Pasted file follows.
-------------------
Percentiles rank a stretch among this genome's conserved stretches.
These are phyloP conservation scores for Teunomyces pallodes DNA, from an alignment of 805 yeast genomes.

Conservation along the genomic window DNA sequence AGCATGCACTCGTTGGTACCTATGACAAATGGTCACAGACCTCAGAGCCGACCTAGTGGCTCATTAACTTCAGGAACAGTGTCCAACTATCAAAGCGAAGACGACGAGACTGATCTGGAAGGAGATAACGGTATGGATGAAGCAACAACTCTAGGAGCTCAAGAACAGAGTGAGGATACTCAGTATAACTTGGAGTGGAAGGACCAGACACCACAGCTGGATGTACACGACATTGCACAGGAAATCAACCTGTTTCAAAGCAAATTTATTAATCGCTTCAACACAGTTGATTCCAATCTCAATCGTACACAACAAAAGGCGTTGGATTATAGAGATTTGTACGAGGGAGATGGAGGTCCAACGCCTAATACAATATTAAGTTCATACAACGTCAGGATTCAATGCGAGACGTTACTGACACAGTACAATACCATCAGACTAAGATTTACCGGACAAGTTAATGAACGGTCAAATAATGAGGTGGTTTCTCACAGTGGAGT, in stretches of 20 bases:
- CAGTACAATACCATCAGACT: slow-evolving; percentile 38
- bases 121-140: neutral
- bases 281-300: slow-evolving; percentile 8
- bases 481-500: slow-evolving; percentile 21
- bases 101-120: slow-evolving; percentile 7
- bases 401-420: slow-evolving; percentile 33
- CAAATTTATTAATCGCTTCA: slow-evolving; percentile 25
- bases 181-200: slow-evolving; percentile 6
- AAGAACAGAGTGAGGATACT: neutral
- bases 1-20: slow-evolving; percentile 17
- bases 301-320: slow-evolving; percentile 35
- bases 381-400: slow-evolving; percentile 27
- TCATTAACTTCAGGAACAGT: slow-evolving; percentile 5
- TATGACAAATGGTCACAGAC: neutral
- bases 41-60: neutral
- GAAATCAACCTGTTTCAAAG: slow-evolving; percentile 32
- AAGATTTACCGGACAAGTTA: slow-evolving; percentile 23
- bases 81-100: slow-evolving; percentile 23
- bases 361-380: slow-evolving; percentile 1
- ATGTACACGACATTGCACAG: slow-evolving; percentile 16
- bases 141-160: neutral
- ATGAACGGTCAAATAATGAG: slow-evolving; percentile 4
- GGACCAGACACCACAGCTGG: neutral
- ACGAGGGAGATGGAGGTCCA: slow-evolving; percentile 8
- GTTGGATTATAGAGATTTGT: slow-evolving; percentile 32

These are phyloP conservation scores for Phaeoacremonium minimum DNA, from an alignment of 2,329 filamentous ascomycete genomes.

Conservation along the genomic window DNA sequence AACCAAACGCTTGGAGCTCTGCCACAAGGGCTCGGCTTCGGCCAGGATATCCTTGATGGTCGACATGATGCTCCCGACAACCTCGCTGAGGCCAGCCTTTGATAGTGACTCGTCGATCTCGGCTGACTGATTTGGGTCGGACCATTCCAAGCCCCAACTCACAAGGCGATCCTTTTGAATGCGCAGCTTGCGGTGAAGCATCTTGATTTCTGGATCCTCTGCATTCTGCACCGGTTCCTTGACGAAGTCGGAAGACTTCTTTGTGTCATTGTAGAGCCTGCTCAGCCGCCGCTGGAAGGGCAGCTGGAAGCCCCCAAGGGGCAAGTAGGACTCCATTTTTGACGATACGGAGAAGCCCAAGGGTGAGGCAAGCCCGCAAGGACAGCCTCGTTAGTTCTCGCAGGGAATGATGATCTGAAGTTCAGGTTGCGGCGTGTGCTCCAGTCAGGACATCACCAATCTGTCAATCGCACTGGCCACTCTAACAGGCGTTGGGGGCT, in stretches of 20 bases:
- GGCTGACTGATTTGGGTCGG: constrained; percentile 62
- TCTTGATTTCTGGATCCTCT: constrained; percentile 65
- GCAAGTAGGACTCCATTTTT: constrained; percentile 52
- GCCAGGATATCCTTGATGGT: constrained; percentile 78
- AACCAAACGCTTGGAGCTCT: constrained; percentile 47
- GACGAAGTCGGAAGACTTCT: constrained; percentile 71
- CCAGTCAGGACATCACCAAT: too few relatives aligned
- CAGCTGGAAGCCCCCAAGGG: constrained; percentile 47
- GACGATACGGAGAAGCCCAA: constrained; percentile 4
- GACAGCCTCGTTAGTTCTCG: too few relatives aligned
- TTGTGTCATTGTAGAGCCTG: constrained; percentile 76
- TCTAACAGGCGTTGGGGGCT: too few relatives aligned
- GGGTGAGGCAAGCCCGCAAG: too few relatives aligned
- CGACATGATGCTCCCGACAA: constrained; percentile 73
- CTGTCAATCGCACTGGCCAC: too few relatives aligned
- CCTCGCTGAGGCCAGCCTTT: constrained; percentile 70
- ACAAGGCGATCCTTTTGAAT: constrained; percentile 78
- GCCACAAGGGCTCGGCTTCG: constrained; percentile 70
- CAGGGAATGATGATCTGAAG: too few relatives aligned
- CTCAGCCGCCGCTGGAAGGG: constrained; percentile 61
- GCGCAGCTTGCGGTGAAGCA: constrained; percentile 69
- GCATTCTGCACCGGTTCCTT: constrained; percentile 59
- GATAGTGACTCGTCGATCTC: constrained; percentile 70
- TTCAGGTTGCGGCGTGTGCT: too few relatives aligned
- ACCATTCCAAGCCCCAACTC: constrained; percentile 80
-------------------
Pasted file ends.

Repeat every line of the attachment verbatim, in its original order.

Percentiles rank a stretch among this genome's conserved stretches.
These are phyloP conservation scores for Teunomyces pallodes DNA, from an alignment of 805 yeast genomes.

Conservation along the genomic window DNA sequence AGCATGCACTCGTTGGTACCTATGACAAATGGTCACAGACCTCAGAGCCGACCTAGTGGCTCATTAACTTCAGGAACAGTGTCCAACTATCAAAGCGAAGACGACGAGACTGATCTGGAAGGAGATAACGGTATGGATGAAGCAACAACTCTAGGAGCTCAAGAACAGAGTGAGGATACTCAGTATAACTTGGAGTGGAAGGACCAGACACCACAGCTGGATGTACACGACATTGCACAGGAAATCAACCTGTTTCAAAGCAAATTTATTAATCGCTTCAACACAGTTGATTCCAATCTCAATCGTACACAACAAAAGGCGTTGGATTATAGAGATTTGTACGAGGGAGATGGAGGTCCAACGCCTAATACAATATTAAGTTCATACAACGTCAGGATTCAATGCGAGACGTTACTGACACAGTACAATACCATCAGACTAAGATTTACCGGACAAGTTAATGAACGGTCAAATAATGAGGTGGTTTCTCACAGTGGAGT, in stretches of 20 bases:
- CAGTACAATACCATCAGACT: slow-evolving; percentile 38
- bases 121-140: neutral
- bases 281-300: slow-evolving; percentile 8
- bases 481-500: slow-evolving; percentile 21
- bases 101-120: slow-evolving; percentile 7
- bases 401-420: slow-evolving; percentile 33
- CAAATTTATTAATCGCTTCA: slow-evolving; percentile 25
- bases 181-200: slow-evolving; percentile 6
- AAGAACAGAGTGAGGATACT: neutral
- bases 1-20: slow-evolving; percentile 17
- bases 301-320: slow-evolving; percentile 35
- bases 381-400: slow-evolving; percentile 27
- TCATTAACTTCAGGAACAGT: slow-evolving; percentile 5
- TATGACAAATGGTCACAGAC: neutral
- bases 41-60: neutral
- GAAATCAACCTGTTTCAAAG: slow-evolving; percentile 32
- AAGATTTACCGGACAAGTTA: slow-evolving; percentile 23
- bases 81-100: slow-evolving; percentile 23
- bases 361-380: slow-evolving; percentile 1
- ATGTACACGACATTGCACAG: slow-evolving; percentile 16
- bases 141-160: neutral
- ATGAACGGTCAAATAATGAG: slow-evolving; percentile 4
- GGACCAGACACCACAGCTGG: neutral
- ACGAGGGAGATGGAGGTCCA: slow-evolving; percentile 8
- GTTGGATTATAGAGATTTGT: slow-evolving; percentile 32

These are phyloP conservation scores for Phaeoacremonium minimum DNA, from an alignment of 2,329 filamentous ascomycete genomes.

Conservation along the genomic window DNA sequence AACCAAACGCTTGGAGCTCTGCCACAAGGGCTCGGCTTCGGCCAGGATATCCTTGATGGTCGACATGATGCTCCCGACAACCTCGCTGAGGCCAGCCTTTGATAGTGACTCGTCGATCTCGGCTGACTGATTTGGGTCGGACCATTCCAAGCCCCAACTCACAAGGCGATCCTTTTGAATGCGCAGCTTGCGGTGAAGCATCTTGATTTCTGGATCCTCTGCATTCTGCACCGGTTCCTTGACGAAGTCGGAAGACTTCTTTGTGTCATTGTAGAGCCTGCTCAGCCGCCGCTGGAAGGGCAGCTGGAAGCCCCCAAGGGGCAAGTAGGACTCCATTTTTGACGATACGGAGAAGCCCAAGGGTGAGGCAAGCCCGCAAGGACAGCCTCGTTAGTTCTCGCAGGGAATGATGATCTGAAGTTCAGGTTGCGGCGTGTGCTCCAGTCAGGACATCACCAATCTGTCAATCGCACTGGCCACTCTAACAGGCGTTGGGGGCT, in stretches of 20 bases:
- GGCTGACTGATTTGGGTCGG: constrained; percentile 62
- TCTTGATTTCTGGATCCTCT: constrained; percentile 65
- GCAAGTAGGACTCCATTTTT: constrained; percentile 52
- GCCAGGATATCCTTGATGGT: constrained; percentile 78
- AACCAAACGCTTGGAGCTCT: constrained; percentile 47
- GACGAAGTCGGAAGACTTCT: constrained; percentile 71
- CCAGTCAGGACATCACCAAT: too few relatives aligned
- CAGCTGGAAGCCCCCAAGGG: constrained; percentile 47
- GACGATACGGAGAAGCCCAA: constrained; percentile 4
- GACAGCCTCGTTAGTTCTCG: too few relatives aligned
- TTGTGTCATTGTAGAGCCTG: constrained; percentile 76
- TCTAACAGGCGTTGGGGGCT: too few relatives aligned
- GGGTGAGGCAAGCCCGCAAG: too few relatives aligned
- CGACATGATGCTCCCGACAA: constrained; percentile 73
- CTGTCAATCGCACTGGCCAC: too few relatives aligned
- CCTCGCTGAGGCCAGCCTTT: constrained; percentile 70
- ACAAGGCGATCCTTTTGAAT: constrained; percentile 78
- GCCACAAGGGCTCGGCTTCG: constrained; percentile 70
- CAGGGAATGATGATCTGAAG: too few relatives aligned
- CTCAGCCGCCGCTGGAAGGG: constrained; percentile 61
- GCGCAGCTTGCGGTGAAGCA: constrained; percentile 69
- GCATTCTGCACCGGTTCCTT: constrained; percentile 59
- GATAGTGACTCGTCGATCTC: constrained; percentile 70
- TTCAGGTTGCGGCGTGTGCT: too few relatives aligned
- ACCATTCCAAGCCCCAACTC: constrained; percentile 80